Monthly Archives: May 2015

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Best New Features in FileMaker Go 14

Category : FileMaker 14

Every new software release cause for celebration and reassessment. There are always new features that make your working life easier. But even change for the good is stressful since you can’t (at least you shouldn’t) keep doing everything the old way. The upgrade to FileMaker Go 14 is no different. Here are four reasons your mobile life is about to get better.

  • Automatic reconnection
  • Improved performance
  • Android support
  • Signature screen

Automatic Reconnection in FileMaker Go 14

If your connection gets dropped, FileMaker Server can now interact with Filemaker Go to re-open the database, and remember what you were doing when you got interrupted. You may need to log back in (depending on your database’s reauthorization settings), but you won’t have to re-create found sets and active records after you do. When we were testing this feature in preparation for writing FileMaker Pro 14: The Missing Manual, this process was so seamless that we wouldn’t haven’t noticed the dropped connection if we hadn’t been the ones causing it.

True, this feature isn’t limited to FileMaker Go. Anybody who opens a database from a FileMaker Server 14 server will benefit from automatic reconnection. But mobile folks will appreciate it more since they’re often using the database in front of customers or in other situations where disconnections are extra stressful. This way, recovery is more forgiving.

Improved Performance

Here’s another area where improvements to FileMaker Server give a better experience for end-users. The engineering team heard the cries for better performance and dedicated lots of time to making sure that FileMaker Server can handle more Go/WebDirect connections without bogging down. This is critical for wider adoption of FileMaker Go and WebDirect. Although the technology was amazing at delivering FileMaker on mobile or on the web, it was underwhelming, even disappointing, for users who needed to get work done on a tight schedule. Some early adopters were so disappointed that their early databases didn’t gain wide deployment after launch because of their inefficiency.

The good news is that early tests show 2-3x speed increases over Server 13—even when the Server 14 box has fewer cores and less RAM! That means much better performance for small user bases. Even larger deployments will benefit since those same tests indicate that operations that caused a Server 13 deployment to choke at 15 users can sail along with twice the number of users.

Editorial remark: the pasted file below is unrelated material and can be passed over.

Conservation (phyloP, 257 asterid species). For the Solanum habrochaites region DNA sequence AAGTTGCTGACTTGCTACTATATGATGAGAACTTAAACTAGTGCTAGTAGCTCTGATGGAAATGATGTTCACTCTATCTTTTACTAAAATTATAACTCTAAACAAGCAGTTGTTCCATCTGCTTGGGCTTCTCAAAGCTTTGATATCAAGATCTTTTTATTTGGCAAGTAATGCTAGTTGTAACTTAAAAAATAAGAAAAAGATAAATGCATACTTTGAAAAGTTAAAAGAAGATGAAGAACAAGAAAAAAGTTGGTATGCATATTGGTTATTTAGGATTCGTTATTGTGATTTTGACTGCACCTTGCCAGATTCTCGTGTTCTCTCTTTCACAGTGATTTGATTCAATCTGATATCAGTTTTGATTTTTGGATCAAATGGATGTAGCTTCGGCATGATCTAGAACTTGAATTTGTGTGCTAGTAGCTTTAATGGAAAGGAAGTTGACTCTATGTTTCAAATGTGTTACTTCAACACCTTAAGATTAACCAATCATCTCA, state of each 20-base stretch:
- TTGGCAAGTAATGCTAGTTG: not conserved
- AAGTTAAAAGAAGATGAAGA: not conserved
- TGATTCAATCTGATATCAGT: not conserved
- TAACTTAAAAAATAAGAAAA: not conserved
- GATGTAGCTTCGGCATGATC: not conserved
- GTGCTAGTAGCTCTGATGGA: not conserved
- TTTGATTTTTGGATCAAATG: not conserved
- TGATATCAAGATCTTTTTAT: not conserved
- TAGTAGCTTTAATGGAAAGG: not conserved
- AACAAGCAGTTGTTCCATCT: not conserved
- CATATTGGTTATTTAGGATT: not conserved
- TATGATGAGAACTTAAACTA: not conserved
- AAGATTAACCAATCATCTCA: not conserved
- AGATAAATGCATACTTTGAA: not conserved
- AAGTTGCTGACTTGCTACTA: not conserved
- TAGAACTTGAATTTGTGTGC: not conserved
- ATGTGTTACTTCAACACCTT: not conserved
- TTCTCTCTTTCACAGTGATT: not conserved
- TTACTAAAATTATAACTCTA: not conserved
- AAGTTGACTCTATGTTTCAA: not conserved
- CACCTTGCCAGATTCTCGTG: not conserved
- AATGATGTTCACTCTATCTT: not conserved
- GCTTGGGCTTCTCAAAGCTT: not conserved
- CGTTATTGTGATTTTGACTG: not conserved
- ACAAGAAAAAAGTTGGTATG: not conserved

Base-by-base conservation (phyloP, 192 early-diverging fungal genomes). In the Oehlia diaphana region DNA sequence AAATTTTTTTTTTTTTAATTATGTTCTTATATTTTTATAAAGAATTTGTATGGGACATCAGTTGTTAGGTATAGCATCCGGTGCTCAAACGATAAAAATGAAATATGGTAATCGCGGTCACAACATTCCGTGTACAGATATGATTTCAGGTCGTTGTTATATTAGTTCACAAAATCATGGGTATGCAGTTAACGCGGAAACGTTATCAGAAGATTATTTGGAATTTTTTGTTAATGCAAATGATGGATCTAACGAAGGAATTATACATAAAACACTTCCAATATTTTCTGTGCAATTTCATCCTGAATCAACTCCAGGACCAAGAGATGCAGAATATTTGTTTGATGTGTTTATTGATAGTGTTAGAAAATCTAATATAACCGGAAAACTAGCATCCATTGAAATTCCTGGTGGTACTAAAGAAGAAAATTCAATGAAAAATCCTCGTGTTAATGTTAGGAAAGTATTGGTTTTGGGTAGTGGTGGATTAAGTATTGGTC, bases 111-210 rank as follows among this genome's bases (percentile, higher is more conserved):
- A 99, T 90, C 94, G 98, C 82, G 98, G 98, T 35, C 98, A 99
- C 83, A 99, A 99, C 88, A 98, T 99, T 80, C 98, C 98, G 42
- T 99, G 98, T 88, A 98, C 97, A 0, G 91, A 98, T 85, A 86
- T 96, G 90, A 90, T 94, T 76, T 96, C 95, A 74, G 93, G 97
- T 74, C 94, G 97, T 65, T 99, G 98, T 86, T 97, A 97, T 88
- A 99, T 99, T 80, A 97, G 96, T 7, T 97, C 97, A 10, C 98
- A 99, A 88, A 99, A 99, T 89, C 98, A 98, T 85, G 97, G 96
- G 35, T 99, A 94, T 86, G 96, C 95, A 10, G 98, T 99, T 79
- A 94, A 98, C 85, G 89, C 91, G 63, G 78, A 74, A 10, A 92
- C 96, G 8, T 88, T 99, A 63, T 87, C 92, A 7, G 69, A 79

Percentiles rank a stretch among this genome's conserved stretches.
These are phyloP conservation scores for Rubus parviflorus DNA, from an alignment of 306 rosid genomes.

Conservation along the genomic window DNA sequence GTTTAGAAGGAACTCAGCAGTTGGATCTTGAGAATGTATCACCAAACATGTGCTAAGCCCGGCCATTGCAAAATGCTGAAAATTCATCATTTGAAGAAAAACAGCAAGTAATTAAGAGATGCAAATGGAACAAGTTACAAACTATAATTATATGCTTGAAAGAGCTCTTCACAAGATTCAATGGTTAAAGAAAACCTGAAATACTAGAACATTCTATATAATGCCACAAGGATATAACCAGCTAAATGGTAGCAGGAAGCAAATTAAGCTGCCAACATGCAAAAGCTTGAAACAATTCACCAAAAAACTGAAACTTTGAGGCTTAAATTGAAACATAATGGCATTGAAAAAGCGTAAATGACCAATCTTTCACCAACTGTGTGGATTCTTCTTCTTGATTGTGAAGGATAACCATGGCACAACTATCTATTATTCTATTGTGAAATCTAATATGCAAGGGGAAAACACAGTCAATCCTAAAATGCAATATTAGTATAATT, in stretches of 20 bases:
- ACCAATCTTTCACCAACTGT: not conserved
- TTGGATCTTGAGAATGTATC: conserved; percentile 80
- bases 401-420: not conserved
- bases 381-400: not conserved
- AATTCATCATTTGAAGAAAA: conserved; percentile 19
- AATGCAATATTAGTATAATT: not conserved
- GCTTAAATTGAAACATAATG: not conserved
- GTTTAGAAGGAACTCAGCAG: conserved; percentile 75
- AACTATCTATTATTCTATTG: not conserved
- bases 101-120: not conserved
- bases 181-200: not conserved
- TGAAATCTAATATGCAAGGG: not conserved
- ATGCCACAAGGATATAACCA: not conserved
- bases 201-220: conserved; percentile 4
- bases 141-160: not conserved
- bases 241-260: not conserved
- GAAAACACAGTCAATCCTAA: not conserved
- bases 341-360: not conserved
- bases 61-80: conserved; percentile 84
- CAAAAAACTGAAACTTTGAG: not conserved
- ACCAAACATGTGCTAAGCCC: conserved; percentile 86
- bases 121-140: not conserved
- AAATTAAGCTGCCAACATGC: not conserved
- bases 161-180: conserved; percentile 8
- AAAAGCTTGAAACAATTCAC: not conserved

Android Support

Some folks who absolutely had to have access to their FileMaker databases on Android devices have been willing to risk using an unsupported technology. Others found the performance buggy or worse and felt left out in the cold. Those days are gone with official support for Android. You’ll need Chrome 38 or later to meet the official tech specs.

Signature Screen

The Insert from Device script step now includes a Signature Options dialog box where you can specify a Title, Message, and Prompt for the signature capture window on FileMaker Go. Each one lets you include static or dynamic text (through the Specify Calculation dialog box). Now when you hand your device over to a customer or client for their signature, they’ll see instructions in context with their signature. This little bit of polish goes a long way toward making a good impression on your users, and on the people they’re serving.

Insert from Device Dialog Box

Set up the Insert from Device script step options

 

FileMaker Pro 14: The Missing Manual is now available for pre-order. Set for release May 23, 2015.

Tell us your favorite features of FileMaker 14. Leave a comment below.


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FileMaker Pro 14’s Best New Features for Developers

Category : FileMaker , FileMaker 14

FileMaker has always had a special place in the world of software. Its legendary ease-of-use is aimed at letting people gather and manage their data without needing to understand geeky topics. So it makes sense that most upgrades have focused on features that are readily apparent to end users. But FileMaker Pro 14 may be the first upgrade that has more to delight developers’ hearts more than end users’.

 

FileMaker 14: Performance, Performance, Performance